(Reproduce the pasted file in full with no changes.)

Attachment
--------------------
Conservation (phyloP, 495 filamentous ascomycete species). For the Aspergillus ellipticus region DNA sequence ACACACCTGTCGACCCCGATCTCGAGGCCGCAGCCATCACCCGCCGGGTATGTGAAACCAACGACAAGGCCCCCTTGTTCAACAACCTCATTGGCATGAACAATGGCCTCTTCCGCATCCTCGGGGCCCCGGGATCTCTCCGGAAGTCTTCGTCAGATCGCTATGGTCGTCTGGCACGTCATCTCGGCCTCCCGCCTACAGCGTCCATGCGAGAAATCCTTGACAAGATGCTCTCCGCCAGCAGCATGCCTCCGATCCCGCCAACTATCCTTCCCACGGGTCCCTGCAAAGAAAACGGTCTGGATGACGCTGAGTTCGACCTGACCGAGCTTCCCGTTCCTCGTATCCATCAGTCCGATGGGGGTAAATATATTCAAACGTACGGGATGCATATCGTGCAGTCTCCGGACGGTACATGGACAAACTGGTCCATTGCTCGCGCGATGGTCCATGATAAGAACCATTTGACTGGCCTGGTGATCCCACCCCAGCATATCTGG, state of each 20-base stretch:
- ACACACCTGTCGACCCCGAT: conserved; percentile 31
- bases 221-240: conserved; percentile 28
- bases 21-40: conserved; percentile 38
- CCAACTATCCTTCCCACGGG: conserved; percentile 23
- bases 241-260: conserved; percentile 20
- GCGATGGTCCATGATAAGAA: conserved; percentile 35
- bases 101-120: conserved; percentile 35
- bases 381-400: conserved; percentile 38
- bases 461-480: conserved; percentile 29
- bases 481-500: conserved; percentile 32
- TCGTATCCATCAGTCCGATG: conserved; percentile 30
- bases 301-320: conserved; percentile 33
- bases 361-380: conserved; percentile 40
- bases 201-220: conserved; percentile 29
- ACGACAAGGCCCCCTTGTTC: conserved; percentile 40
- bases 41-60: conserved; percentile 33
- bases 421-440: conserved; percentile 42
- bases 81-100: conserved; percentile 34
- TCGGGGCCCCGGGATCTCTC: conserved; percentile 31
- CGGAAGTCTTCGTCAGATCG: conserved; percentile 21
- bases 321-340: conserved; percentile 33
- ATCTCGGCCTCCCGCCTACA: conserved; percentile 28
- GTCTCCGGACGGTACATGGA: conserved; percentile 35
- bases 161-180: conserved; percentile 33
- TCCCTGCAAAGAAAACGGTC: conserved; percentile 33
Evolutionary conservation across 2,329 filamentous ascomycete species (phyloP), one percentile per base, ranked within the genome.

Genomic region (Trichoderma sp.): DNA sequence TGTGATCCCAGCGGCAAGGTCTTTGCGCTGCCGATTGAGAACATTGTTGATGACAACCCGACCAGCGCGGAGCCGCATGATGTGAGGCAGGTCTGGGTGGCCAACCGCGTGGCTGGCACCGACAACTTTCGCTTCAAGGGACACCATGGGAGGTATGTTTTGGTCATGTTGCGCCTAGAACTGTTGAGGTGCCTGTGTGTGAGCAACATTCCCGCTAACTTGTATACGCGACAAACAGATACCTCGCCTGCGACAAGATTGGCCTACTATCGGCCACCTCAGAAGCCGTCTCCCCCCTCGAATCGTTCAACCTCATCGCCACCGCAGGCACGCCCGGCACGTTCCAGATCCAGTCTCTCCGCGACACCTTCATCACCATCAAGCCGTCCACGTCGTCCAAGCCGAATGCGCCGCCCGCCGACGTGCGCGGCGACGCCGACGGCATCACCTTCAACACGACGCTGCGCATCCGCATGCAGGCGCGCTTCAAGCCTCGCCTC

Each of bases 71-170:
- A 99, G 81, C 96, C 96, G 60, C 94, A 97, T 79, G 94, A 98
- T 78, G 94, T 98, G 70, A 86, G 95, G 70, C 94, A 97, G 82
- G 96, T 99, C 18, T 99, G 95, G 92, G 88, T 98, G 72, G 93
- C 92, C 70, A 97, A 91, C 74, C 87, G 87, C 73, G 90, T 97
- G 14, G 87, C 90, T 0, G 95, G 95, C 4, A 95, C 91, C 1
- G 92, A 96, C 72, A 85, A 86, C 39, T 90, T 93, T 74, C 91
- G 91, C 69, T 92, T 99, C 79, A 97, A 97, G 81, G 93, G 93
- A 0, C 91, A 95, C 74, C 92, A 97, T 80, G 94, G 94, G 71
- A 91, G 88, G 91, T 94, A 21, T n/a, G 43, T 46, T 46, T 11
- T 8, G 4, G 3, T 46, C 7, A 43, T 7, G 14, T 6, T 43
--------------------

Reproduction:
Conservation (phyloP, 495 filamentous ascomycete species). For the Aspergillus ellipticus region DNA sequence ACACACCTGTCGACCCCGATCTCGAGGCCGCAGCCATCACCCGCCGGGTATGTGAAACCAACGACAAGGCCCCCTTGTTCAACAACCTCATTGGCATGAACAATGGCCTCTTCCGCATCCTCGGGGCCCCGGGATCTCTCCGGAAGTCTTCGTCAGATCGCTATGGTCGTCTGGCACGTCATCTCGGCCTCCCGCCTACAGCGTCCATGCGAGAAATCCTTGACAAGATGCTCTCCGCCAGCAGCATGCCTCCGATCCCGCCAACTATCCTTCCCACGGGTCCCTGCAAAGAAAACGGTCTGGATGACGCTGAGTTCGACCTGACCGAGCTTCCCGTTCCTCGTATCCATCAGTCCGATGGGGGTAAATATATTCAAACGTACGGGATGCATATCGTGCAGTCTCCGGACGGTACATGGACAAACTGGTCCATTGCTCGCGCGATGGTCCATGATAAGAACCATTTGACTGGCCTGGTGATCCCACCCCAGCATATCTGG, state of each 20-base stretch:
- ACACACCTGTCGACCCCGAT: conserved; percentile 31
- bases 221-240: conserved; percentile 28
- bases 21-40: conserved; percentile 38
- CCAACTATCCTTCCCACGGG: conserved; percentile 23
- bases 241-260: conserved; percentile 20
- GCGATGGTCCATGATAAGAA: conserved; percentile 35
- bases 101-120: conserved; percentile 35
- bases 381-400: conserved; percentile 38
- bases 461-480: conserved; percentile 29
- bases 481-500: conserved; percentile 32
- TCGTATCCATCAGTCCGATG: conserved; percentile 30
- bases 301-320: conserved; percentile 33
- bases 361-380: conserved; percentile 40
- bases 201-220: conserved; percentile 29
- ACGACAAGGCCCCCTTGTTC: conserved; percentile 40
- bases 41-60: conserved; percentile 33
- bases 421-440: conserved; percentile 42
- bases 81-100: conserved; percentile 34
- TCGGGGCCCCGGGATCTCTC: conserved; percentile 31
- CGGAAGTCTTCGTCAGATCG: conserved; percentile 21
- bases 321-340: conserved; percentile 33
- ATCTCGGCCTCCCGCCTACA: conserved; percentile 28
- GTCTCCGGACGGTACATGGA: conserved; percentile 35
- bases 161-180: conserved; percentile 33
- TCCCTGCAAAGAAAACGGTC: conserved; percentile 33
Evolutionary conservation across 2,329 filamentous ascomycete species (phyloP), one percentile per base, ranked within the genome.

Genomic region (Trichoderma sp.): DNA sequence TGTGATCCCAGCGGCAAGGTCTTTGCGCTGCCGATTGAGAACATTGTTGATGACAACCCGACCAGCGCGGAGCCGCATGATGTGAGGCAGGTCTGGGTGGCCAACCGCGTGGCTGGCACCGACAACTTTCGCTTCAAGGGACACCATGGGAGGTATGTTTTGGTCATGTTGCGCCTAGAACTGTTGAGGTGCCTGTGTGTGAGCAACATTCCCGCTAACTTGTATACGCGACAAACAGATACCTCGCCTGCGACAAGATTGGCCTACTATCGGCCACCTCAGAAGCCGTCTCCCCCCTCGAATCGTTCAACCTCATCGCCACCGCAGGCACGCCCGGCACGTTCCAGATCCAGTCTCTCCGCGACACCTTCATCACCATCAAGCCGTCCACGTCGTCCAAGCCGAATGCGCCGCCCGCCGACGTGCGCGGCGACGCCGACGGCATCACCTTCAACACGACGCTGCGCATCCGCATGCAGGCGCGCTTCAAGCCTCGCCTC

Each of bases 71-170:
- A 99, G 81, C 96, C 96, G 60, C 94, A 97, T 79, G 94, A 98
- T 78, G 94, T 98, G 70, A 86, G 95, G 70, C 94, A 97, G 82
- G 96, T 99, C 18, T 99, G 95, G 92, G 88, T 98, G 72, G 93
- C 92, C 70, A 97, A 91, C 74, C 87, G 87, C 73, G 90, T 97
- G 14, G 87, C 90, T 0, G 95, G 95, C 4, A 95, C 91, C 1
- G 92, A 96, C 72, A 85, A 86, C 39, T 90, T 93, T 74, C 91
- G 91, C 69, T 92, T 99, C 79, A 97, A 97, G 81, G 93, G 93
- A 0, C 91, A 95, C 74, C 92, A 97, T 80, G 94, G 94, G 71
- A 91, G 88, G 91, T 94, A 21, T n/a, G 43, T 46, T 46, T 11
- T 8, G 4, G 3, T 46, C 7, A 43, T 7, G 14, T 6, T 43